Baby Nutella a no-go: How we might be overthinking baby names(Read article summary)
A French couple was told they couldn't name their child Nutella. Meanwhile, some parents might pay $35,000 for a team of experts to craft their baby's name. The name game among parents might be getting a little out of hand.
According to a translation from Time of a French newspaper report on the court ruling, a judge ruled that in addition to being trademarked, it is contrary to the child’s interest to have a name which will lead to teasing and disparaging thoughts.
The judge renamed the child Ella when the parents failed to make a court-appointed appearance in November.
Is this the craziest news we have heard in baby-naming? Hardly.
Every week, there is a celebrity naming story, in addition to annual releases from the Social Security Administration on the hottest names around.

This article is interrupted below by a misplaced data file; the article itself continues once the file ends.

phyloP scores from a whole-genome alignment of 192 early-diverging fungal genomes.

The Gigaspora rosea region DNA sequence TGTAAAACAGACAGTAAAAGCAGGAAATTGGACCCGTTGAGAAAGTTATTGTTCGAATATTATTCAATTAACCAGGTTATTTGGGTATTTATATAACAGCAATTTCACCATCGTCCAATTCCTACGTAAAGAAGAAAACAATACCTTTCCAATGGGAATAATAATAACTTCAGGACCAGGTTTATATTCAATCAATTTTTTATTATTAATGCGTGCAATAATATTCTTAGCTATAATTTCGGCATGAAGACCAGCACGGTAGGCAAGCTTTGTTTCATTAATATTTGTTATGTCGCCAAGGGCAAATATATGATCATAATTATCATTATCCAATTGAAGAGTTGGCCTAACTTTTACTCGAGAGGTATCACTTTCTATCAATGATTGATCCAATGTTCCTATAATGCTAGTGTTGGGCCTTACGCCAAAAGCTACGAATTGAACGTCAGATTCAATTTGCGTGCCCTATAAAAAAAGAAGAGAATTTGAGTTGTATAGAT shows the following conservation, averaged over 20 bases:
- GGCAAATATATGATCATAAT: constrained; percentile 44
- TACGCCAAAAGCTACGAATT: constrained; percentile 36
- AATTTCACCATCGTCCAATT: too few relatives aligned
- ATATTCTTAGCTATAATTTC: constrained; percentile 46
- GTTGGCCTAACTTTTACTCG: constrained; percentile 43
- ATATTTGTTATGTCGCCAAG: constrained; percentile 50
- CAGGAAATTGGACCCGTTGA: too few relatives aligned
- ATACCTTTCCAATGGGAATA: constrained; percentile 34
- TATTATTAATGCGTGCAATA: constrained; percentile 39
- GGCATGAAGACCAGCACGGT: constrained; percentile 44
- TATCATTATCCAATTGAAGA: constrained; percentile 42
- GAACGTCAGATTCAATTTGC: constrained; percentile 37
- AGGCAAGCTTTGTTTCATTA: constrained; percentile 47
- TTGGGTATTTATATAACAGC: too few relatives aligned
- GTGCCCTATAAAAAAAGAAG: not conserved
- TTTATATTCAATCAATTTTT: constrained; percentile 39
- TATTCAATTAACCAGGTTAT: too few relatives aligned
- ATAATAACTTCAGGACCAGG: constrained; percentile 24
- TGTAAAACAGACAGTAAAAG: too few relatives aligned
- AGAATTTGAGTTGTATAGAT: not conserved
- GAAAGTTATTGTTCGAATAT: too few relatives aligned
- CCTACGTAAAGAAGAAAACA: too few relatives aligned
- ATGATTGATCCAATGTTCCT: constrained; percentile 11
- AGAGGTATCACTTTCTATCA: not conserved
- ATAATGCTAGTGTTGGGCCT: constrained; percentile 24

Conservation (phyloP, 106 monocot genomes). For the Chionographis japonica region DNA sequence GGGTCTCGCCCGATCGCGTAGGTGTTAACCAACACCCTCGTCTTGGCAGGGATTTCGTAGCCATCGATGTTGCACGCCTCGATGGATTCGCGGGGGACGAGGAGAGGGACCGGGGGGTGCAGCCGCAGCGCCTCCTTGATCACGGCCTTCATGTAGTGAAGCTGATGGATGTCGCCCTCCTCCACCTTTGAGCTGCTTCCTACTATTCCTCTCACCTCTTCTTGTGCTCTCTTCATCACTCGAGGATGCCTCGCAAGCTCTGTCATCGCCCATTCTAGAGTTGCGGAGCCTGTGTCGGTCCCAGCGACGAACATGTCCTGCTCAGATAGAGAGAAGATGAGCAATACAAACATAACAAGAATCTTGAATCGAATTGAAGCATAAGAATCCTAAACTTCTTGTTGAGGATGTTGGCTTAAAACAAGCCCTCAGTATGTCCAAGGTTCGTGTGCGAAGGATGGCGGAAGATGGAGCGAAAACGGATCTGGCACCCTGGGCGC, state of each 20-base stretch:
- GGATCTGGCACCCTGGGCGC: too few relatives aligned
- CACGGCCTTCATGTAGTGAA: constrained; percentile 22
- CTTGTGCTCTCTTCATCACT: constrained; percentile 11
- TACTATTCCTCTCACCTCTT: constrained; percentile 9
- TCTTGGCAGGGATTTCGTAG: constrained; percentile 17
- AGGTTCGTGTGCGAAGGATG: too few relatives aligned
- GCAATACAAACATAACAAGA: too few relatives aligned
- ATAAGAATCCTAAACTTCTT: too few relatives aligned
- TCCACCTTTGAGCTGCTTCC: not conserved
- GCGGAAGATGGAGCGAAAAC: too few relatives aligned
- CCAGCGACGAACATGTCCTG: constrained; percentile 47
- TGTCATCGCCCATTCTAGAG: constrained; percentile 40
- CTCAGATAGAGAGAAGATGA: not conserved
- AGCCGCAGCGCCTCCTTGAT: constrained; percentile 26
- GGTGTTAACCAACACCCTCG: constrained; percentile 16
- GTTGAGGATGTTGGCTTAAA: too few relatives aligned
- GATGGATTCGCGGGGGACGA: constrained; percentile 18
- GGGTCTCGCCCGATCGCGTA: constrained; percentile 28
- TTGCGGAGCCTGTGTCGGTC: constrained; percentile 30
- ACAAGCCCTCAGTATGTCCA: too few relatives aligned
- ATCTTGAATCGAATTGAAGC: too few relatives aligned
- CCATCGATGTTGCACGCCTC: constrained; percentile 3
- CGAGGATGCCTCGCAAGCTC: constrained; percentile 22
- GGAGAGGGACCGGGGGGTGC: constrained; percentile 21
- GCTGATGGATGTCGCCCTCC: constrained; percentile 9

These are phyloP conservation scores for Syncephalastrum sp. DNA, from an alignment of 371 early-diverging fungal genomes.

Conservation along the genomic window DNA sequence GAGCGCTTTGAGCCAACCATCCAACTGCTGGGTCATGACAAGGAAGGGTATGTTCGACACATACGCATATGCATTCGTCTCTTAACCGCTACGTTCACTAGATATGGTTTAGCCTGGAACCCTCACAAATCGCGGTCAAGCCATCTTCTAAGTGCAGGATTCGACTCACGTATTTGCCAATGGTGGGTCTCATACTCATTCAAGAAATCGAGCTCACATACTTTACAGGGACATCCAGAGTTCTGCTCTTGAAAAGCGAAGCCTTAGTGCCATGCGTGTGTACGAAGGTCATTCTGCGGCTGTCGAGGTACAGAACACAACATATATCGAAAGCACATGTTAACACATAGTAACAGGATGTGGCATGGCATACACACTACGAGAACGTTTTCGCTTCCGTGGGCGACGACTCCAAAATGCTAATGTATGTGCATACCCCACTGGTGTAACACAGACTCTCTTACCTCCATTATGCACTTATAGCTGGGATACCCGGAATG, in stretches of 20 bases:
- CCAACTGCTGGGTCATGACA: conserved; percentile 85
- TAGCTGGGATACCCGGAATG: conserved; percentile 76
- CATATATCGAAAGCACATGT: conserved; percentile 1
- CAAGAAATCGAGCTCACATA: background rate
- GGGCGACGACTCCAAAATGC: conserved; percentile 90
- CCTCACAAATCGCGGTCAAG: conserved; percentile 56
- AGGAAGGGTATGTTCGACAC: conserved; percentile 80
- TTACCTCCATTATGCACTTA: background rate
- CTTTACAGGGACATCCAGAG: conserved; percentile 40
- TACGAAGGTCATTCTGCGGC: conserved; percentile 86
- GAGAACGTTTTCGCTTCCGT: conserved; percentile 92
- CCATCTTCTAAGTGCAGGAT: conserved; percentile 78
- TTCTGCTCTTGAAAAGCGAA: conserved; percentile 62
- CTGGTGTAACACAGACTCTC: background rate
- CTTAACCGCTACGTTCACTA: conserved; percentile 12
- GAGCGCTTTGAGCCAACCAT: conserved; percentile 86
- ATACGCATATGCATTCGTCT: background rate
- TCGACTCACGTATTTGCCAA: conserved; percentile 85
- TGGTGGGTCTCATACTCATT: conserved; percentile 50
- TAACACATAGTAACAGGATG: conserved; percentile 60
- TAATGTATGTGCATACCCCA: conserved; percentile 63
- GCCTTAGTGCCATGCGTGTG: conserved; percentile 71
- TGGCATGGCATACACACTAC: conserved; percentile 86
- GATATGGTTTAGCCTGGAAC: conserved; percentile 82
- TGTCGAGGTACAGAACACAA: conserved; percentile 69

According to the Daily Mail’s description of Erfolgswelle’s work, “The process of creating a name individually tailored to a family apparently takes 100 hours and involves a vast team of professionals from numerous specialties.”
Those professionals include copywriters, historians, trademark lawyers, and translators.
I am trying to figure out if something is lost in translation.
I am the mother of a William, one of the most popular, and frequently used (some may say overused) names out there. Taking into account our last name as well, we haven’t set the kid to stand out in many ways based on a simple roll call.
We don’t want his name to be the biggest thing going for him. We are saving $35,000 on other things like education, travel, and other life experiences that hopefully might make our Will stand alone as a unique individual.
We want to teach him how to serve others and be loving and kind, to make eye contact and take the time to learn someone else’s name, no matter how unique. And hopefully through teaching him those skills, he will be memorable.
Good names are cool, but it's the people behind them that make the mark. Parents might want to leave a little in the bank to give their kid what they need to do that.